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Gyro Park - Trail, BC
Posted by: Groundspeak Premium Member BK-Hunters
N 49° 06.341 W 117° 42.534
11U E 448259 N 5439445
Quick Description: At the concession stand in Gyro Park are a pair of historical markers. This one tells passers by of the park itself, when it was begun, what improvements it has undergone and what's there today.
Location: British Columbia, Canada
Date Posted: 11/22/2014 6:57:58 PM
Waymark Code: WMMY8J
Published By: Groundspeak Regular Member The_Draglings
Views: 0

Long Description:
Gyro Park

The Columbia River has provided the townspeople of Trail with a ready. made recreation resource for swimming, fishing and in the winter, skating on trapped pools.

Originally named Sandy Island, this popular park sits on land donated to the City of Trail in 1933 by Nelson resident, Hugh W. Robertson. The area was incorporated into Trail's scheme of parks and playgrounds, which meant that the Parks Board could develop the land for a safer swimming area and playground.

Development of the park was under the direction of the Trail-Tadanac Parks Board. A formal agreement was drafted between the Parks Board and the Trail Gyro Club that established a cooperative development scheme for the beach and the parkland. Significant upgrades were completed in 1933, mainly the eradication of the ever-present poison ivy plant.

Flowers were planted along the river bank as were several trees, most notably the Carolina poplar. Other improvements were the completion of the 375' sidewalk to the bath house, flagstone sidewalk fronting the bath house and a foot road allowing for easier access to other areas of the park. There was also lawn bowling at the park in the 1940s.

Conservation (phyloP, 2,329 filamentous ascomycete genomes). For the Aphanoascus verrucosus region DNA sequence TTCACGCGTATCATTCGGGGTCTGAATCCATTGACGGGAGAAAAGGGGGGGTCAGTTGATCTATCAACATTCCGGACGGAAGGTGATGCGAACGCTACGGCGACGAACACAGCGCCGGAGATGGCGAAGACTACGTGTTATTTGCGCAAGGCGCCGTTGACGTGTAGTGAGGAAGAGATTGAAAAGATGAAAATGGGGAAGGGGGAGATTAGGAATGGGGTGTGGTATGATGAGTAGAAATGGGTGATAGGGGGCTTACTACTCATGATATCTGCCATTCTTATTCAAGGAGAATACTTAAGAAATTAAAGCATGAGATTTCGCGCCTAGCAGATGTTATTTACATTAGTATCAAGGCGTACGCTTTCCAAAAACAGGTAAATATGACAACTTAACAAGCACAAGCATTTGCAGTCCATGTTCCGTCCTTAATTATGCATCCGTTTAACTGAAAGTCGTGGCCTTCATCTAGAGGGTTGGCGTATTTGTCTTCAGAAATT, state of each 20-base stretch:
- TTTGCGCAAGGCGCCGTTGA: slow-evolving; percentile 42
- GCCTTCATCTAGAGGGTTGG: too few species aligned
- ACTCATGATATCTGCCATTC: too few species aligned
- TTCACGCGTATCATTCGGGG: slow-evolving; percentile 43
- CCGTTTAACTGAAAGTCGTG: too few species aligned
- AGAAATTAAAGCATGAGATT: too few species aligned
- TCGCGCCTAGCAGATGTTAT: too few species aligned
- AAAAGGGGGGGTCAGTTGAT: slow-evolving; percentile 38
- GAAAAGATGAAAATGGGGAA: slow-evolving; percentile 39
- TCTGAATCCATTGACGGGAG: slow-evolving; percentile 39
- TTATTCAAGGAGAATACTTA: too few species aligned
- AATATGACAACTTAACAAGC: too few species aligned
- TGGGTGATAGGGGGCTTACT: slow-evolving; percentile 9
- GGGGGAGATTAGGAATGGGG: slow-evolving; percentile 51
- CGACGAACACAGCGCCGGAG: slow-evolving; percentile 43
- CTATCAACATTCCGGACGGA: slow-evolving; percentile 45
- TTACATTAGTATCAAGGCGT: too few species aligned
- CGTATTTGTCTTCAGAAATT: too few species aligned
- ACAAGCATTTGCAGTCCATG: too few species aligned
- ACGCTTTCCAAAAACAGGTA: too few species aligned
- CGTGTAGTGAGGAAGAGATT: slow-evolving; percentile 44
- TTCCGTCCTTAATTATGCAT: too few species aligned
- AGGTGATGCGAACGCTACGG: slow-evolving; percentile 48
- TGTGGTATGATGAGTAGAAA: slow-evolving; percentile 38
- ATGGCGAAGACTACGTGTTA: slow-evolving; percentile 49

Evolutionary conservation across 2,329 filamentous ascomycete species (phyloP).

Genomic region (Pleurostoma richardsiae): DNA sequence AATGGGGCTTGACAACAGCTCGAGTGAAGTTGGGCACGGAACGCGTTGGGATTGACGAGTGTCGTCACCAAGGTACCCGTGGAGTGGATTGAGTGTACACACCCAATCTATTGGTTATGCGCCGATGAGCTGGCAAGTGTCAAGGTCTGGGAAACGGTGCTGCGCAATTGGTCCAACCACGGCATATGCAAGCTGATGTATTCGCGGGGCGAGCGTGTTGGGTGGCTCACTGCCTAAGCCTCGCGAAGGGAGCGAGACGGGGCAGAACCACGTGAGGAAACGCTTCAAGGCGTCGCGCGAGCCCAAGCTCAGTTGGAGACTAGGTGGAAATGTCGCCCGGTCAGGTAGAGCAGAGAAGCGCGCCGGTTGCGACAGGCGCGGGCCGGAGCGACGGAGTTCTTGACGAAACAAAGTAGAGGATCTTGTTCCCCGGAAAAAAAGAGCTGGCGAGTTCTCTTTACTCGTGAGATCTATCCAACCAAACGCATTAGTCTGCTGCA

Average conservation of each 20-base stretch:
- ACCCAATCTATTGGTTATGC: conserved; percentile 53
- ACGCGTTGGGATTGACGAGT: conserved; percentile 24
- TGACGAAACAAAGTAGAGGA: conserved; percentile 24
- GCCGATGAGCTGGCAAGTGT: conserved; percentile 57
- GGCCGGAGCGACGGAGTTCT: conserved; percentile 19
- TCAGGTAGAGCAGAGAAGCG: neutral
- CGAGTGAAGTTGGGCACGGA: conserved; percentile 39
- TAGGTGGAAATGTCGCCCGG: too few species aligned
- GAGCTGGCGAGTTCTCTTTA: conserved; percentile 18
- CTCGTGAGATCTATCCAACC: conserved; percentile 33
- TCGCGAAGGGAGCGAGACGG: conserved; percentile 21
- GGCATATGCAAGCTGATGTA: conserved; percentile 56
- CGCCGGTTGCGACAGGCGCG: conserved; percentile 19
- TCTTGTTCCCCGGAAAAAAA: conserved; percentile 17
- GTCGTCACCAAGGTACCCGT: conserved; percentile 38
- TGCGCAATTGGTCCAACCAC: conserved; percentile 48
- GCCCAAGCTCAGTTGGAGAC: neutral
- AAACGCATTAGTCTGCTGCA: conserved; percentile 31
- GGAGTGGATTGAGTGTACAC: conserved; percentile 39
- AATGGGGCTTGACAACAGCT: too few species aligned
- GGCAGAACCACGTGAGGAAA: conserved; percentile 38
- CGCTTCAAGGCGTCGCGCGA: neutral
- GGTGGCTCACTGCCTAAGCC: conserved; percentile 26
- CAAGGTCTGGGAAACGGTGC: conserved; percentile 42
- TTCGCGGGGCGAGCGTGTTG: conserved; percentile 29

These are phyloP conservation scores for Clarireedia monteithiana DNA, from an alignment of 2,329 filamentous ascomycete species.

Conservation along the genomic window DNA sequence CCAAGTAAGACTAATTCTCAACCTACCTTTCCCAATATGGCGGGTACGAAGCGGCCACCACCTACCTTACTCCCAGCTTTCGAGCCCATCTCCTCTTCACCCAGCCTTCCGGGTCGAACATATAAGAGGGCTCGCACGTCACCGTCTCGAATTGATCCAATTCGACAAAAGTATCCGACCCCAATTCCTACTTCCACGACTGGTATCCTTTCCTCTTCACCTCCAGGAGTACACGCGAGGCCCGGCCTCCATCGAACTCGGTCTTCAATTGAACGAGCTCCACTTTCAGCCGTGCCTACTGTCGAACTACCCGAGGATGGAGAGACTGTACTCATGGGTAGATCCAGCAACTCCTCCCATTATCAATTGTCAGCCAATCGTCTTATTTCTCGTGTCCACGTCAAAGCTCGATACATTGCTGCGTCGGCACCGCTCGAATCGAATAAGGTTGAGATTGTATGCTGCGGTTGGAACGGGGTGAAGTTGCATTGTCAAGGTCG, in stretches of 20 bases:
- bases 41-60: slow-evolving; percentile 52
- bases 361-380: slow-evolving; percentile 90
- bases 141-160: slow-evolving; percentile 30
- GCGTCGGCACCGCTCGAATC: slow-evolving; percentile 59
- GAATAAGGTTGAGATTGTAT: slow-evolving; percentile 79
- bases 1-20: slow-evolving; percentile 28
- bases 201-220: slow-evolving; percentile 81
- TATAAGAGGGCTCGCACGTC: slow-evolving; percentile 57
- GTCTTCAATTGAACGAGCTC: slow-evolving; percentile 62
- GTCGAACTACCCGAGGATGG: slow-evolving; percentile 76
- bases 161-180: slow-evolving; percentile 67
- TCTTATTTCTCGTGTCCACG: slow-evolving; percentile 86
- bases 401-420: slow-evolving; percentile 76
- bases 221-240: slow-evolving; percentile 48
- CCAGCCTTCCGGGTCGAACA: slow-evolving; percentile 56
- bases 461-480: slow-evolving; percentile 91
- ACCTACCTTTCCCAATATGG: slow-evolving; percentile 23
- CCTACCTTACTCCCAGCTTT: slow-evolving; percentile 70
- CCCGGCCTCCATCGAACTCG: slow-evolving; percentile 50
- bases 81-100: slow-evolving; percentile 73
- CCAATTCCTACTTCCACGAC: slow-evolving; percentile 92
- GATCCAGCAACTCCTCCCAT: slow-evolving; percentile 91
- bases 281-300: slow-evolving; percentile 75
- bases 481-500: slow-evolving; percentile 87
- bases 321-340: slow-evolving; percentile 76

In 1960, the bathing pavilion was renovated, which diminished the size of the change rooms, the expansion of the concession and space was provided for a putting green.

During the early 1960s, over a three year period, a set of five tiered stone bleachers were built by stone masons Bill Di Domenico, Stefano Como and different crews of men. Before the Columbia River dams cut the water flow, the river rose much higher and the bleachers were used by residents to allow for safer access to the water. The bleachers are located below the sidewalk at the new concession stand and have been cleaned and raked for public use once again.

Throughout the decades, the Onions have been a well-known feature along the Trail portion of the Columbia River. The Onions are relentless and have a tremendous undertow. Swimmers are cautioned before entering the river at this location.

Recently, new and upgraded facilities have been added, such as a new concession building, a spray pool, play-ground equipment, washrooms, change rooms, as well as further improvements to the beach area. Today, the park is used for many events including family picnics, birthday parties, weddings, outdoor concerts and community celebrations.
From the historical marker


Type of Marker: Cultural

Type of Sign: Historic Site or Building Marker

Describe the parking that is available nearby: Parking lot on site.

What Agency placed the marker?: Trail Historical Society

Visit Instructions:
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